How often should a newborn baby be breastfed
It is almost certain that your newborn baby will be hungry from the moment they are born. New mothers often find their babies are ready to nurse within minutes of birth, which is not uncommon. In this article, i will be discussing about ‘How often should a newborn baby be breastfed’.
If your baby has just been fed, how soon should he or she be fed again? What is the appropriate eating schedule for them in the coming days and weeks? Surely you aren’t the only one who doesn’t know the answers. According to experts, newly pregnant mothers often find it difficult to establish a feeding schedule.
In Schaumberg, Illinois, Carol Huotari, IBCLC, director of La Leche League International’s Breast Feeding Information Center, says that one key aspect of breastfeeding is learning how often your baby needs to eat.
It is common for women to worry that their babies will suffer if they don’t feed them regularly because their baby wants to feed so frequently.
“It is common for mothers to believe that they aren’t making enough milk because their baby is eating frequently, or because their breasts don’t feel as full as time marches on. But Linda Hanna, an IBCLC and lactation educator at Cedars-Sinai Medical Center in Los Angeles, says this is rarely the case.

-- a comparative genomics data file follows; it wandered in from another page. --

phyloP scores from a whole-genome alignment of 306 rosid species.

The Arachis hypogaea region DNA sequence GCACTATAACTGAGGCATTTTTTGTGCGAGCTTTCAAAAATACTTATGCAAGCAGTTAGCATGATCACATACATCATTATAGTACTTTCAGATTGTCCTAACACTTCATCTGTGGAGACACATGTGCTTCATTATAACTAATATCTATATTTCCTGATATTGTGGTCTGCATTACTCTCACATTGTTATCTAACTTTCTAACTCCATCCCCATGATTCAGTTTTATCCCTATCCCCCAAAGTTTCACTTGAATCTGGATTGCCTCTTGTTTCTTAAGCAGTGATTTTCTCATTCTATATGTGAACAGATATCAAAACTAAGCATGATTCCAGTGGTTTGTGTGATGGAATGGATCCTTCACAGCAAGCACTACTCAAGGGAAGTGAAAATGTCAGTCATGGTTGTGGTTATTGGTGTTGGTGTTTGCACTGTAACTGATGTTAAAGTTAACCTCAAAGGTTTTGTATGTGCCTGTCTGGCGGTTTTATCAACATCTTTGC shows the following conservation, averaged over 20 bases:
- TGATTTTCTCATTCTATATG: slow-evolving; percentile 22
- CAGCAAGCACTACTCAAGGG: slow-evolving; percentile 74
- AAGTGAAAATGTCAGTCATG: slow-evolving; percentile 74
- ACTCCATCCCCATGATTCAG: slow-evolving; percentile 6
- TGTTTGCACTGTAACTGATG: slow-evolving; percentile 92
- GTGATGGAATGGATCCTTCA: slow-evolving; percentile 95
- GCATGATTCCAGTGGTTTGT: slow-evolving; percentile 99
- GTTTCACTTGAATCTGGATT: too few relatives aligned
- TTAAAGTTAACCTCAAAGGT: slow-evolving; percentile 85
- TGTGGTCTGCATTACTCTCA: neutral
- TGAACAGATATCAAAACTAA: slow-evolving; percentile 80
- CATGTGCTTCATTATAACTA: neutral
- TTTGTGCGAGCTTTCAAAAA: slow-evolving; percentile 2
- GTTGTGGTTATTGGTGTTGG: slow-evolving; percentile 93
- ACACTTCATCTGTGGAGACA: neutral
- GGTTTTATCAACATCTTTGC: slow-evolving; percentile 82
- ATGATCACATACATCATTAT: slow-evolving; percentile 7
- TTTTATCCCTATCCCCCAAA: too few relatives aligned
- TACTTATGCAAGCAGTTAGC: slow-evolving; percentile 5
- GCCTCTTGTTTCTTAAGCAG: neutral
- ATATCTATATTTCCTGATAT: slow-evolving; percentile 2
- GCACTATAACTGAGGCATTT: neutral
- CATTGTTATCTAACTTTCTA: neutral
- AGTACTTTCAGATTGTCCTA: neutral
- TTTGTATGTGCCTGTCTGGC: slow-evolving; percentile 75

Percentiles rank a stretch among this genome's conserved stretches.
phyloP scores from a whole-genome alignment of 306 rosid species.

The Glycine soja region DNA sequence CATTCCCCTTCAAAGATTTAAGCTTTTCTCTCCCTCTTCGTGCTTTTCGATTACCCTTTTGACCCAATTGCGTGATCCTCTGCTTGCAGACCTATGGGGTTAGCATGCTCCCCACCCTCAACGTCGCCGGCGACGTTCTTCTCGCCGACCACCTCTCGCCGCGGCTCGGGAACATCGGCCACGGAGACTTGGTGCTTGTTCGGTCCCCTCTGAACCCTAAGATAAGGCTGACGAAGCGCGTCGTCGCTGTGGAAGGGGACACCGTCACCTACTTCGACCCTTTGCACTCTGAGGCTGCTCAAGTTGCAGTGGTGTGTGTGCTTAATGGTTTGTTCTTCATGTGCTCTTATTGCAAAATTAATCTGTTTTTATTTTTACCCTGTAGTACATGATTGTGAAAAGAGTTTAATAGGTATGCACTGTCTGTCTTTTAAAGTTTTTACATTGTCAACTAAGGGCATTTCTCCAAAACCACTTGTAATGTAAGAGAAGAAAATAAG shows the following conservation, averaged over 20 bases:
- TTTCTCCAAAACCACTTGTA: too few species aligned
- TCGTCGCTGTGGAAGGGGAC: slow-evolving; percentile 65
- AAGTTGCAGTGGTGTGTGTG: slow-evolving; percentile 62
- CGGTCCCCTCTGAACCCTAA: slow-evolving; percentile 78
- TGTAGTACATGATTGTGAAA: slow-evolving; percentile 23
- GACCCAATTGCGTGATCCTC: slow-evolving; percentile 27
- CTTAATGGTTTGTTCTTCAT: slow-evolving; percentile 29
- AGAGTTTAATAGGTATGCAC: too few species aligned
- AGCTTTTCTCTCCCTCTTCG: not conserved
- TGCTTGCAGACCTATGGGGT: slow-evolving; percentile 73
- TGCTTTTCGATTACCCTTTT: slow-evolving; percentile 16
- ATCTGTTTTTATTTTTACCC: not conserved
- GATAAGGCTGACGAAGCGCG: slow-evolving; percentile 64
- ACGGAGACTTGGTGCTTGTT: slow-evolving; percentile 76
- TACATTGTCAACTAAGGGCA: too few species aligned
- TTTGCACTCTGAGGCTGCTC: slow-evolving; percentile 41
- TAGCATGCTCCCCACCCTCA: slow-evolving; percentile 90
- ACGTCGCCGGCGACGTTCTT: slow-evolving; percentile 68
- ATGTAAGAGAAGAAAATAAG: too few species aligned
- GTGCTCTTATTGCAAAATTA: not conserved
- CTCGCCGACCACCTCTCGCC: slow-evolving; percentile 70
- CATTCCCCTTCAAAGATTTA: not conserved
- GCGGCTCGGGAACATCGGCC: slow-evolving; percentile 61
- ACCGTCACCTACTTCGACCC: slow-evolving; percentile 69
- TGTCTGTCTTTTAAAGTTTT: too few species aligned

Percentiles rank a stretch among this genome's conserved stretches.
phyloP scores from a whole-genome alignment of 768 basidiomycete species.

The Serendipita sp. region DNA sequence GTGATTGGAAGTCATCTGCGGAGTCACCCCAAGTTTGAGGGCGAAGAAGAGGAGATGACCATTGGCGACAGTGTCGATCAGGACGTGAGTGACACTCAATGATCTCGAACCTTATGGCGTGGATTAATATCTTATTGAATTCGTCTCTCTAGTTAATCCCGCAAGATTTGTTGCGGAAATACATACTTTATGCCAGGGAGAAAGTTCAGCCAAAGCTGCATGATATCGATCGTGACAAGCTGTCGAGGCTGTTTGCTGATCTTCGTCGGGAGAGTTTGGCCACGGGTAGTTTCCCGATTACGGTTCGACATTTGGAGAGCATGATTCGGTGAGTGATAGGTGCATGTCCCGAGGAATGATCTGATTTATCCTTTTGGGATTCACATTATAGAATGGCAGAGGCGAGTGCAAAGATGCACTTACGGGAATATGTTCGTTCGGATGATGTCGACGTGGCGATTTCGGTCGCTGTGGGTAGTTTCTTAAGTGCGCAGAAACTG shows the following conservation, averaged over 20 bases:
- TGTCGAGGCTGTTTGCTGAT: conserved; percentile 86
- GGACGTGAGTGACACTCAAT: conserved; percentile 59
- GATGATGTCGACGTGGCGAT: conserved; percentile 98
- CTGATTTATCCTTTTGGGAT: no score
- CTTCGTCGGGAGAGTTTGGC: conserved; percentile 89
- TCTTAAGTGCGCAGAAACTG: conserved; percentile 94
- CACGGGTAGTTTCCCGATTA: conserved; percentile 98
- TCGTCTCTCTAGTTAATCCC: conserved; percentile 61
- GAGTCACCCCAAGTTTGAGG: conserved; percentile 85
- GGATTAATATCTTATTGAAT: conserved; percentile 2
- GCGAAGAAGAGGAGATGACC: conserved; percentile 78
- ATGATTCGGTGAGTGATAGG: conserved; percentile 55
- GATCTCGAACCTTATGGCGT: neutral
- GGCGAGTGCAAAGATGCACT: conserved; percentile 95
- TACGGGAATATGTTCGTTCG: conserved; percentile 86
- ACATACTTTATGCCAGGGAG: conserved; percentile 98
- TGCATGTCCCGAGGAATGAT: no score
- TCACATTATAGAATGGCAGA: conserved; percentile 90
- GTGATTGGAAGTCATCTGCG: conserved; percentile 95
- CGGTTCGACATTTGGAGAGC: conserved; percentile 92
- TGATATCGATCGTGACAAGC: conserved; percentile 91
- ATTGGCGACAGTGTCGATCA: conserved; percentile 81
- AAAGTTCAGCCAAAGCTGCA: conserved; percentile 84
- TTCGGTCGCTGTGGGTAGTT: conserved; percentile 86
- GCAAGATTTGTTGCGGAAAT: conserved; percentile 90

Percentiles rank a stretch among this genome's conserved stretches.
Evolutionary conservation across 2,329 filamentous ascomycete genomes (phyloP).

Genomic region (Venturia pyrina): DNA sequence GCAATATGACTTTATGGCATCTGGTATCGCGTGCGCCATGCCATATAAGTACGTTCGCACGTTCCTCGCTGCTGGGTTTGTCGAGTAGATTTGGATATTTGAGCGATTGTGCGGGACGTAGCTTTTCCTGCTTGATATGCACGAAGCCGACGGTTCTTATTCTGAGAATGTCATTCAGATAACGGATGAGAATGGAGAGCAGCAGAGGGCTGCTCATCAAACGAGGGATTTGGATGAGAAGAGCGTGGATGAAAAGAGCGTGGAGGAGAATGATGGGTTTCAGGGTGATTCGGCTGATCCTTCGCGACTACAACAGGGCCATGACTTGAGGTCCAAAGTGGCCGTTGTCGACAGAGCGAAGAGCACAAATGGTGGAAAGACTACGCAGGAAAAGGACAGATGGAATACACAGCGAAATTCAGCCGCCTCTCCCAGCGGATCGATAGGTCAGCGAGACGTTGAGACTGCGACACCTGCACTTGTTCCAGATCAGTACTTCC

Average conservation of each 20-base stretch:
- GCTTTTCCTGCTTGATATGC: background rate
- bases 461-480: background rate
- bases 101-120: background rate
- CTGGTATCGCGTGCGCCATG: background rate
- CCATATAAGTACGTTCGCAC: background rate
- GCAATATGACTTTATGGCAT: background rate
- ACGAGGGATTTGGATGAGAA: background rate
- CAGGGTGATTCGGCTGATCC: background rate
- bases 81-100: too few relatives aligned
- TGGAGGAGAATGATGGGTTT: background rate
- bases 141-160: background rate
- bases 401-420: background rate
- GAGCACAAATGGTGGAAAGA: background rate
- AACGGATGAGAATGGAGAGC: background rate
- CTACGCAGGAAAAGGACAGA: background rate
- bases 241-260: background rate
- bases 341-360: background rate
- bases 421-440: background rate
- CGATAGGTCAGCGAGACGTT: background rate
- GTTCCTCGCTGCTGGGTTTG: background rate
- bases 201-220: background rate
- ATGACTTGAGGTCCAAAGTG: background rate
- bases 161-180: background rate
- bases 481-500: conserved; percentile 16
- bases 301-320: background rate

In other words, what should you expect while breastfeeding?
Due to the ease of digestion of breast milk, most breastfed babies eat more frequently than those fed formula, usually between eight and twelve times daily. For the first few weeks, most babies need a feeding every hour and a half to two hours.
The cry of your infant is surely a sign that he or she is hungry. However, Huotari recommends that you never attempt to feed an infant when the infant is in this state of distress. Unless your baby starts crying, the most appropriate approach is to feed him or her as soon as possible. Babies have very small tummies, so you should assume they will be hungry within two or three hours, Huotari says.
Breastfeed your baby before the point at which he starts crying in response to hunger, according to the American Academy of Pediatrics.
A child who nuzzles against your breast when held, opens their mouth as if to take your breast, makes sucking motions, or puts a clenched fist into their mouth, may be beginning to display these signs early on.